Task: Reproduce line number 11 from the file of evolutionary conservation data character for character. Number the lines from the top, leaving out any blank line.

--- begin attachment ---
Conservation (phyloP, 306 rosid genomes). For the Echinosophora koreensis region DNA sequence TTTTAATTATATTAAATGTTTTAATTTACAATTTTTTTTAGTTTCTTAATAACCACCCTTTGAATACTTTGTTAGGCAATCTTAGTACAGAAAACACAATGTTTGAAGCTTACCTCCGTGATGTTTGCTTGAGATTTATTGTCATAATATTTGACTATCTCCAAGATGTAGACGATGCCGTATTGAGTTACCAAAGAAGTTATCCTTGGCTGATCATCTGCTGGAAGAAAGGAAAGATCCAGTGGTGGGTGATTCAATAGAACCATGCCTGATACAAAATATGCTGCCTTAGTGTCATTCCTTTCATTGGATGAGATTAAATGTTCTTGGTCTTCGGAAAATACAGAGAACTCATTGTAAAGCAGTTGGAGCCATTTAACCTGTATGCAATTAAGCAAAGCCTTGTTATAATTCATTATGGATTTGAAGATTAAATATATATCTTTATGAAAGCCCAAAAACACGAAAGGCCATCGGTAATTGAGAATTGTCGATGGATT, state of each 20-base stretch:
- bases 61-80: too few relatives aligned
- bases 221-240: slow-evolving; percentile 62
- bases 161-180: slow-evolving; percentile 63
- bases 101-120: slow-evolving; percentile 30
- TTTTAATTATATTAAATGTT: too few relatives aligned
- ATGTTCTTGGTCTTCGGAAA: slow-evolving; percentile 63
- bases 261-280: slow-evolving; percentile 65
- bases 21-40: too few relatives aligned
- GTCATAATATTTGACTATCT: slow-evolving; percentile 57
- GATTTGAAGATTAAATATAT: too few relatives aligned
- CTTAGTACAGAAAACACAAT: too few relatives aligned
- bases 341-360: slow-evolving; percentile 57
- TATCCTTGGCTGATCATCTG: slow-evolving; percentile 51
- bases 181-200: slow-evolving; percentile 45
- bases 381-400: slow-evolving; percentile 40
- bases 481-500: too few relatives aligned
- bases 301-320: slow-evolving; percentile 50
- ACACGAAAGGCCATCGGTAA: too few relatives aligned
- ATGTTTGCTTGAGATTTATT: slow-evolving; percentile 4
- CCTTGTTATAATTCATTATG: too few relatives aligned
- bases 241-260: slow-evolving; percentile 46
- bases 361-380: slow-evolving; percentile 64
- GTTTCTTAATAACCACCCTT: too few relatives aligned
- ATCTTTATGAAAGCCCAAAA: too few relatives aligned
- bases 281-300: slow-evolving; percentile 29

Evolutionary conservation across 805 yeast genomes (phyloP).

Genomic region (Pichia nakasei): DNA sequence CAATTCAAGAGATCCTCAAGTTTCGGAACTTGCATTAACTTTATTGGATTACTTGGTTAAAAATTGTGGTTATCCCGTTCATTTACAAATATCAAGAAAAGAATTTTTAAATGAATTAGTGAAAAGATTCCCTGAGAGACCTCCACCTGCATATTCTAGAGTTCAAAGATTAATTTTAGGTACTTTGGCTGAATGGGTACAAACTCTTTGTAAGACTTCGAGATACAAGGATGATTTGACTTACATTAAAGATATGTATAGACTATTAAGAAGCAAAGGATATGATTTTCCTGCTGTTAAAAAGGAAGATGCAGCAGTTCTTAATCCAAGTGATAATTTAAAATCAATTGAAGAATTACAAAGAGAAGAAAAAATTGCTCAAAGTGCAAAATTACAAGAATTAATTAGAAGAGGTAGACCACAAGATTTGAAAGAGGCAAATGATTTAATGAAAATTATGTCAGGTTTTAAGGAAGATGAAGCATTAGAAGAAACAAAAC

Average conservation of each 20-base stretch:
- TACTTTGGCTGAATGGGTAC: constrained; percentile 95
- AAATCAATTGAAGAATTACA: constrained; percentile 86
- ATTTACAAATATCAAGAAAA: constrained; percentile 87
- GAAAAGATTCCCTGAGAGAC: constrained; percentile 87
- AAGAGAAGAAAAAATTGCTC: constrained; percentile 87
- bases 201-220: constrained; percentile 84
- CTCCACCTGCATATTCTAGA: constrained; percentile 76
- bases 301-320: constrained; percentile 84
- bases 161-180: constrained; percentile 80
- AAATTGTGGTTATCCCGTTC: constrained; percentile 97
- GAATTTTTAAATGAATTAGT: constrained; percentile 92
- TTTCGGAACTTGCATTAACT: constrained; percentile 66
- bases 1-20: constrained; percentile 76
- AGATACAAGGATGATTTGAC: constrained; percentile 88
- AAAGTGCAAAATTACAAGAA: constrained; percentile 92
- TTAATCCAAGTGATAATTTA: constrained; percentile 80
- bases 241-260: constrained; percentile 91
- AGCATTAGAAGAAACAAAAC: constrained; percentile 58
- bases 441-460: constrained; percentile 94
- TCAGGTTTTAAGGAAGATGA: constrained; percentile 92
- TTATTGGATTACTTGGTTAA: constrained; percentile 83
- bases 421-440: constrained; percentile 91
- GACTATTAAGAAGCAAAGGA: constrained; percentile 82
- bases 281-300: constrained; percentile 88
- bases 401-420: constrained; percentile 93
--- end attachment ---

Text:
- GATTTGAAGATTAAATATAT: too few relatives aligned